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@Silver Dragon
It´s interesting that you mentioned the std. deviation channels. Not many chart softwares have them included.
I tried them for future trading. I know tos has them and tradingview (member created indicator). May i ask which software you are using
for them?

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Just curious since I see sloping std channel in charts posted here, generally its from open or some sort of pivot point from where I'm measuring it. Resulting in horizontal lines and not sloped ones.

I´m using Motivewave. MW has regression channels with standard deviations. I set it up to use 1000 bars backwards to create the regression channel.
It´s really amazing, not only for futures but also for stocks (5min, 1 min for daytrading).
The most programms i know don´t offer auto standard deviations channels. I know TOS, Motivewave and now tasty works.
Tasty works was created by the guys who also created TOS in the past.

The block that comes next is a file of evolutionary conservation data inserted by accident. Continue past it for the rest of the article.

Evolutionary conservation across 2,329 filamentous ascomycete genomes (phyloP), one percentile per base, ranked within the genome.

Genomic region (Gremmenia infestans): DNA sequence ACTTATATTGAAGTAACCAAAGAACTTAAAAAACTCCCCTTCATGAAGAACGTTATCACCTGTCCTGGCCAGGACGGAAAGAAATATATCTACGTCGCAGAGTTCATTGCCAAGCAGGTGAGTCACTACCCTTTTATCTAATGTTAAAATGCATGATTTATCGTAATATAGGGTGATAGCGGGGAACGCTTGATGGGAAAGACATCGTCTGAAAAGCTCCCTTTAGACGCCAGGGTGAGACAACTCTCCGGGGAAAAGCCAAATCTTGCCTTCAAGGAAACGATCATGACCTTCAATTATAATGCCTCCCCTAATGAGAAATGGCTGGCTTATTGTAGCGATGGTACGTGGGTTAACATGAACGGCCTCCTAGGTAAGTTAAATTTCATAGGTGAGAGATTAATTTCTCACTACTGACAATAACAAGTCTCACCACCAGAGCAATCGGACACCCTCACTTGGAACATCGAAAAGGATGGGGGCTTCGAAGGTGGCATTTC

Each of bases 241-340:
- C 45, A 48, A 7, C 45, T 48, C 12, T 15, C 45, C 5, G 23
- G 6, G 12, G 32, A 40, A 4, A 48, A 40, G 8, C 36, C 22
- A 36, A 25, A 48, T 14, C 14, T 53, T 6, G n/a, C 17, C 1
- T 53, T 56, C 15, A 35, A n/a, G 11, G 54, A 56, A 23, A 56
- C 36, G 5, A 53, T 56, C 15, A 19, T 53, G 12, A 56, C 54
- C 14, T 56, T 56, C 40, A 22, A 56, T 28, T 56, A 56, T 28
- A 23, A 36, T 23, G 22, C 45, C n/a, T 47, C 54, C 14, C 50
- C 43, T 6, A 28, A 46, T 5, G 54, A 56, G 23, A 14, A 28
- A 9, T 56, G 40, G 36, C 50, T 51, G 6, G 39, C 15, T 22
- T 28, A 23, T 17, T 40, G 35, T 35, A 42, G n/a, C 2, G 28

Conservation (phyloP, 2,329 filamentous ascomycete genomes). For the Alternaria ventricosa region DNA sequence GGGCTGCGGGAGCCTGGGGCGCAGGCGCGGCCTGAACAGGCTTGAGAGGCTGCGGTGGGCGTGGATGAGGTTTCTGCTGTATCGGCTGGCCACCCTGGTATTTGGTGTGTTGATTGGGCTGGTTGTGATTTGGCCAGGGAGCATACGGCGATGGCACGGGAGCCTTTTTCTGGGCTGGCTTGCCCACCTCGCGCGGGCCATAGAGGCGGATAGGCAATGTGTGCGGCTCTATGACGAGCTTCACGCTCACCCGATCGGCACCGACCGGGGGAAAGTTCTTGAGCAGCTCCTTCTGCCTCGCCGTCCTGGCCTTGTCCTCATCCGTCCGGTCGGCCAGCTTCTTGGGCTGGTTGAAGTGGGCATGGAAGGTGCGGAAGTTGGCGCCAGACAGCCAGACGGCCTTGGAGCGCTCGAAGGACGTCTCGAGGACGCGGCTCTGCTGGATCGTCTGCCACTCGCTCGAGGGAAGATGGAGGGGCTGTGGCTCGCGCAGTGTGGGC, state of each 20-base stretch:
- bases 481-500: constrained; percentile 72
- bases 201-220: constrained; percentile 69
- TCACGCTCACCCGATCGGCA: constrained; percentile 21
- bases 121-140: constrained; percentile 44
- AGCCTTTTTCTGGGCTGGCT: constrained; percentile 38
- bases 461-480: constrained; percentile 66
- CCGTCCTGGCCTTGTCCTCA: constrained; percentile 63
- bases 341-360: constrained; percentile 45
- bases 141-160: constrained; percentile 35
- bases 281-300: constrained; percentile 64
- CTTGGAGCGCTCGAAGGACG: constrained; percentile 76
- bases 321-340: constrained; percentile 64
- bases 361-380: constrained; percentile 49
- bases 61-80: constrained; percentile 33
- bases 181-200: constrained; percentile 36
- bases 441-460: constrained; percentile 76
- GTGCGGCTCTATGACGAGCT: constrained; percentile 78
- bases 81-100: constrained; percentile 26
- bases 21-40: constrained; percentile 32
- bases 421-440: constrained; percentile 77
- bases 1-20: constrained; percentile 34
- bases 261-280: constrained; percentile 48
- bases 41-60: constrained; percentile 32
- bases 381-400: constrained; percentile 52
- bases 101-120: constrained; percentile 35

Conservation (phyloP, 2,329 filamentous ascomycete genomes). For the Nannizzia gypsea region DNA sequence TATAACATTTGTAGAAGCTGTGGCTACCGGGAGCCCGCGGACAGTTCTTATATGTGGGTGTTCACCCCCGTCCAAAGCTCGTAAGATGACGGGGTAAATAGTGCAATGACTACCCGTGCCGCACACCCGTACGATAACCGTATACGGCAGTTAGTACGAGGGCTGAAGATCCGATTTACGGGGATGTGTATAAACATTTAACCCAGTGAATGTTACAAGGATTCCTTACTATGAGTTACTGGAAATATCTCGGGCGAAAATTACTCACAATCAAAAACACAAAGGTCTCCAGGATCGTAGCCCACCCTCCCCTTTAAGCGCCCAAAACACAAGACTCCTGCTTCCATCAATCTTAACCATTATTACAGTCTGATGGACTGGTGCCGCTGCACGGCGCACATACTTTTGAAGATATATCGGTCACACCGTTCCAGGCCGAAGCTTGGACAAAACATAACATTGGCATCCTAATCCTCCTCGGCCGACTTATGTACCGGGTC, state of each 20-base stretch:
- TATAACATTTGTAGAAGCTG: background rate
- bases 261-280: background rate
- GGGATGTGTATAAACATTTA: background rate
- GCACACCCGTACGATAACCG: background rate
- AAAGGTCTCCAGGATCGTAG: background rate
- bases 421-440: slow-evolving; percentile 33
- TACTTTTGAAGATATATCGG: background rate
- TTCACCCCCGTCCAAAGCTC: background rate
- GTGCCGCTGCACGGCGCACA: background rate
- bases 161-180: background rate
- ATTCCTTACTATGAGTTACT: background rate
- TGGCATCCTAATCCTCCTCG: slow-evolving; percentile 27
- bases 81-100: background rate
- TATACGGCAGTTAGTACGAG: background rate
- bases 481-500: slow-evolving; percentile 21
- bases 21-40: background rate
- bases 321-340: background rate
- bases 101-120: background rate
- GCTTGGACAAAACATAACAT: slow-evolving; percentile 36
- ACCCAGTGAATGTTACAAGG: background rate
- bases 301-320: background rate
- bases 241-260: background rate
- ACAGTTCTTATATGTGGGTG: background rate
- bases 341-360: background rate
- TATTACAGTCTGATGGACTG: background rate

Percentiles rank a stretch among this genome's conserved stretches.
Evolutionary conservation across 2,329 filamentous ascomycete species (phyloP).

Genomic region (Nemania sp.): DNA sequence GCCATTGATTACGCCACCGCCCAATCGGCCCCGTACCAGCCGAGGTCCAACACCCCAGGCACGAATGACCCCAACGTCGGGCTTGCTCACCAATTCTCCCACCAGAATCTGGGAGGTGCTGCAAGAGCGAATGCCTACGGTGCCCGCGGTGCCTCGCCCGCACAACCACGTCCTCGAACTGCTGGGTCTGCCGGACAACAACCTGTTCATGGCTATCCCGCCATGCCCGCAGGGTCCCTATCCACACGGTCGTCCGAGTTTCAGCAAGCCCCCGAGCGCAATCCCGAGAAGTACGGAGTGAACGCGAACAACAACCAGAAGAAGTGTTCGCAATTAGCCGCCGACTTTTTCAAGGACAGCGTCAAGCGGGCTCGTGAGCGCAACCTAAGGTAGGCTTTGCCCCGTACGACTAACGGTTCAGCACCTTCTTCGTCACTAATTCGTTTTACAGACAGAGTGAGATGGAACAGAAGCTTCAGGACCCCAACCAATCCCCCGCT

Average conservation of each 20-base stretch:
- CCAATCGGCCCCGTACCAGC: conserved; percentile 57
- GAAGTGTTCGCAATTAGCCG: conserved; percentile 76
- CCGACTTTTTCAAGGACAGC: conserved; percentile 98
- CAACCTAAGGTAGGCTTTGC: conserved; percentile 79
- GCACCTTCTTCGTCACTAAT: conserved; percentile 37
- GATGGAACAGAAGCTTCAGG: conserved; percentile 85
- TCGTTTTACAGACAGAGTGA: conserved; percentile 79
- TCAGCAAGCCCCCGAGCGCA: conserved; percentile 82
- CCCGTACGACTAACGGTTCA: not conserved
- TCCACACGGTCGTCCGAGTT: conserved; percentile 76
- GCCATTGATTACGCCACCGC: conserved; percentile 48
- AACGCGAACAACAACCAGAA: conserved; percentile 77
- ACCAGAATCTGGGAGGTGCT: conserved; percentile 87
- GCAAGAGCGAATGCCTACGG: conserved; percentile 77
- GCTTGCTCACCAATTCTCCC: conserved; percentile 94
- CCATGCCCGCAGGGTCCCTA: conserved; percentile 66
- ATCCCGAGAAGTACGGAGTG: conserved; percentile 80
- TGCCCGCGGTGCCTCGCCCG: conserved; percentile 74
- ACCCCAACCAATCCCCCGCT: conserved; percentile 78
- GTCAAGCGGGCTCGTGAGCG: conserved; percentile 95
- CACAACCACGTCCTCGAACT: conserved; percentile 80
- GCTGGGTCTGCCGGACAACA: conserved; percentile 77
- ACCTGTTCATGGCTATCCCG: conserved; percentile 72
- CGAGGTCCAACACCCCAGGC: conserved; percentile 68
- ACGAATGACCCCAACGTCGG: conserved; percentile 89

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That´s great. Did you publish your code on tradingview? I found something similar and use it with tradingview.
But i am glad MW has such a tool on board because i can´t trade with tradingview because it doesn´t connect to IB.
MW does it. I put all regression lines on a chart with different colors and created a layout.
I set up 100 bars to calculate the regression lines on the one minute chart and 999 on the 5 minute but still trying to find the best setups.
Do you have a recommendation for the bar lenght to calculate the regression lines?
Some only trade with order flow but i still prefer the standard charting with regression.

I've checked inbuilt regression channel code on TV, it seems to be doing same, its regression line +/- 2 stdev channel, settings are adjustable. So I'm saved on effort of coding one from scratch. If you are interested you can check that one also, if you want to modify how stdev is calculated in it, you can simply swap that part of the code. However, I don't see any need for it,

I've not used regression channel enough to comment on recommendation but this is going to be highly subjective. I feel 100 is fairly decent length for it so far.

I've been looking through TV and have found many Regression Channel options. Which one was the one that you found most closely resembled the one Silver Dragon is using on his chart? The built-in option only seems to give one line for STD on the upper and lower, however that line can be adjusted to which STD you want.